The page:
“Callisto is a moon of the planet Jupiter, (pronounced /kəˈlɪstoʊ/, named after the Greek mythological figure of Callisto, Greek: Καλλιστώ) . It was discovered in 1610 by Galileo Galilei. It is the third-largest moon in the Solar System and the second largest in the Jovian system, after Ganymede. Callisto has about 99% the diameter of the planet Mercury but only about a third of its mass. It is the fourth Galilean moon of Jupiter by distance, with an orbital radius of about 1,880,000 km.” – Wikipedia
They went on to say that they have some big NASA/space fans inside
Mushkin and they thought it reflected the growing, groundbreaking effect
that SSDs are having on the storage market. Another employee inside
Mushkin said that it was to show the “out of this world” performance
benefits of SSDs over traditional HDDs. All we know is that Jupiter only has four moons, but I doubt they will name an SSD Ganymede or Europa. Actually, you never know!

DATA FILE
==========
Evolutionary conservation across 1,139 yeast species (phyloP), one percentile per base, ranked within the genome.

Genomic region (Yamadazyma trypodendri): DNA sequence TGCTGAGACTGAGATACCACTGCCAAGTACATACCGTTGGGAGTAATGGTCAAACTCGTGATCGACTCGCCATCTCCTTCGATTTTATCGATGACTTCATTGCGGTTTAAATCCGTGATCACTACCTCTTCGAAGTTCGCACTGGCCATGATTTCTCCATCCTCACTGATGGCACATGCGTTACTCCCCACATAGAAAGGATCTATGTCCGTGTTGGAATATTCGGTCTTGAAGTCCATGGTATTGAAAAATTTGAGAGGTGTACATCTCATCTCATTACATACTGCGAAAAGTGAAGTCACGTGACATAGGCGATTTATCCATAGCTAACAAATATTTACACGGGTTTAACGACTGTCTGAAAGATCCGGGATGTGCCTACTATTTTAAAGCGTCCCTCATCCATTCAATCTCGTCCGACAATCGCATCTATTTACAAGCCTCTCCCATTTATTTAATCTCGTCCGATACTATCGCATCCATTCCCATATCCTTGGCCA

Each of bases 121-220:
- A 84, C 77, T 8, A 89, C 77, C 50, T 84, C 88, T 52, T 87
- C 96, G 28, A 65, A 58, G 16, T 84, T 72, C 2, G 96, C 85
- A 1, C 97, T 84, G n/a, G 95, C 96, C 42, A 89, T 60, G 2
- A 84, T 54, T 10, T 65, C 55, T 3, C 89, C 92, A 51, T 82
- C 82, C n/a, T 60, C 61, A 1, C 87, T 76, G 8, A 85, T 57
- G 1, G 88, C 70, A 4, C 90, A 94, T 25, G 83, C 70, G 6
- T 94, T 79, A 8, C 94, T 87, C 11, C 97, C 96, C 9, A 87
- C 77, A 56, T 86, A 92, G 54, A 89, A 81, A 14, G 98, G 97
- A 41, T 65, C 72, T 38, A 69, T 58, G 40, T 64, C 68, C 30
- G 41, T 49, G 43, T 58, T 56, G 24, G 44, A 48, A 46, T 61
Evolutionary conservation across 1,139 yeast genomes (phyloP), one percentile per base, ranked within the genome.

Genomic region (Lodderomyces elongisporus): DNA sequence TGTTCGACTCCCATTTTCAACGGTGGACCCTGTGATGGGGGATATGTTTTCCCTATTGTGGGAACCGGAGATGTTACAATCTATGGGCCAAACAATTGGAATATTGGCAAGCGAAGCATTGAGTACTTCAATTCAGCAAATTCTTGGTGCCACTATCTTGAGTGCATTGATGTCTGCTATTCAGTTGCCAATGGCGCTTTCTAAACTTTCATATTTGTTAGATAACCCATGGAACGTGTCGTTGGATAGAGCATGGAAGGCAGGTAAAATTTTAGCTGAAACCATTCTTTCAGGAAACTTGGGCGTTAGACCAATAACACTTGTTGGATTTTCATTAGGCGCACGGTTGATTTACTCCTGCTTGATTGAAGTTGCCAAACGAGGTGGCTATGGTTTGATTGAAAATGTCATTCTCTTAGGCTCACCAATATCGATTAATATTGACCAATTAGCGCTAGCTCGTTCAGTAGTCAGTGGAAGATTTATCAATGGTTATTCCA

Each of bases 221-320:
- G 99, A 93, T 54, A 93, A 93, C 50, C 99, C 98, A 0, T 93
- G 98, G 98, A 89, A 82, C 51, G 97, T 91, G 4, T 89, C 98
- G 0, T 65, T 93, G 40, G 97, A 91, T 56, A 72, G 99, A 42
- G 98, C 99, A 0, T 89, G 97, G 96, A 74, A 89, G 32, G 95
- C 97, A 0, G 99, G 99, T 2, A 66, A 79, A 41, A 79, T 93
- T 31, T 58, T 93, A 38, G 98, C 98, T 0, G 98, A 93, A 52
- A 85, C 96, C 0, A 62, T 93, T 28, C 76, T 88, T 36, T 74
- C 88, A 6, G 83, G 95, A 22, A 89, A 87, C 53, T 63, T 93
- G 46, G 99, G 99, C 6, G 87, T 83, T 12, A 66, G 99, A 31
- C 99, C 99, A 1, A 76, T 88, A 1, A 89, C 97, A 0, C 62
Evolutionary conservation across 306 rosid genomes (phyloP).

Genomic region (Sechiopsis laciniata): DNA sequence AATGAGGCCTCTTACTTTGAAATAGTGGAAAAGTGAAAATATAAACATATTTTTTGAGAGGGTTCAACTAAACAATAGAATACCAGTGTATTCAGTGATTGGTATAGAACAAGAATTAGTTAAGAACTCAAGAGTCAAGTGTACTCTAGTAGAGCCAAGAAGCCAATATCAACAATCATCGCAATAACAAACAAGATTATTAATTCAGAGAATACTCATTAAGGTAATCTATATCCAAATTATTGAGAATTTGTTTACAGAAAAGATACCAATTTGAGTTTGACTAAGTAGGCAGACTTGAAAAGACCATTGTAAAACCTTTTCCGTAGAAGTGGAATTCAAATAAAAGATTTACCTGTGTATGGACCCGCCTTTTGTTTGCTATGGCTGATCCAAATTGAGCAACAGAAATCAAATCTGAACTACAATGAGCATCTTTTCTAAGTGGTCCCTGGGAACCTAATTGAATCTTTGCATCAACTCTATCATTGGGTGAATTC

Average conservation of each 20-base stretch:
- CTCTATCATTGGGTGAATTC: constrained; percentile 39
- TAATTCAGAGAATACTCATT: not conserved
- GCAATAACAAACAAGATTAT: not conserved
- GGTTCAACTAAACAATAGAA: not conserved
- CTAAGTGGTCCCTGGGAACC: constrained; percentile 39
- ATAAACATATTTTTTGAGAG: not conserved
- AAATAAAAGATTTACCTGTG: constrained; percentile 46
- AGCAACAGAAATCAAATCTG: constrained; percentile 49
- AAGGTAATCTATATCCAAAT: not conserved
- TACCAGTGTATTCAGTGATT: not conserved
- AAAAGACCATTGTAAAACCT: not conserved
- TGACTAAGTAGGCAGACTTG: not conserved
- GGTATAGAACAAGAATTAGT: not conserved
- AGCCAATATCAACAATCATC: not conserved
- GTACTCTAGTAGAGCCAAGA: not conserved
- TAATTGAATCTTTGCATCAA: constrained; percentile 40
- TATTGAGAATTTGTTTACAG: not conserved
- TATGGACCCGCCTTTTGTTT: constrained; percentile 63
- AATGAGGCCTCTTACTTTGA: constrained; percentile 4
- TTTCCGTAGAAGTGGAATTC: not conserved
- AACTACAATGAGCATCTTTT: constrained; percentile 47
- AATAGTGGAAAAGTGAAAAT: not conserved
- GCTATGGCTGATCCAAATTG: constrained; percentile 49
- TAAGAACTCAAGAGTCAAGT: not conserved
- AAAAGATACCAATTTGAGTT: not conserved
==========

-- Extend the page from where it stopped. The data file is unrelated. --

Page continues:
The Mushkin Callisto series will be available in 60GB (MKNSSDCL60GB), 120GB (MKNSSDCL120GB) and 240GB (MKNSSDCL240GB) drive capacities with the 60GB model having a cost of $204.99, the 120GB at $349.99 and the 240GB model being sold for $629.99. The Mushkin Callisto series happens to be very price competitive with other SandForce SF-1200 series drives!
Inside the retail bundle we found that Mushkin has included a 3.5″ desktop adapter bracket with the Callisto SSD. This is a nice touch as most of the cases that have been sold in recent years were not designed to store 2.5″ SSDs, so you have to have a way to secure them. Notebook users will have no need for this, but it is nice that companies are including these adapters. Some companies like Corsair and OCZ have their name printed on the adapter bracket, but that wasn’t the case here.
The drive that we are reviewing today is the Mushkin Callisto 60B model with part number MKNSSDCL60GB. It features a gun metal grey finish and has the drive name and Mushkin logo silk-screened onto the drive. You can’t really dress an SSD up to make it look better, but for most of us appearance doesn’t matter as it will be locked into a laptop or drive bay in your chassis and not be seen for years if all goes as planned.
|Model||Controller||NAND||Max Read||Max Write|
|Mushkin Io 64GB||Indilinx Barefoot||MLC||230MB/s||160MB/s|
|Mushkin Callisto 60GB||SandForce SF-1200||MLC||285MB/s||275MB/s|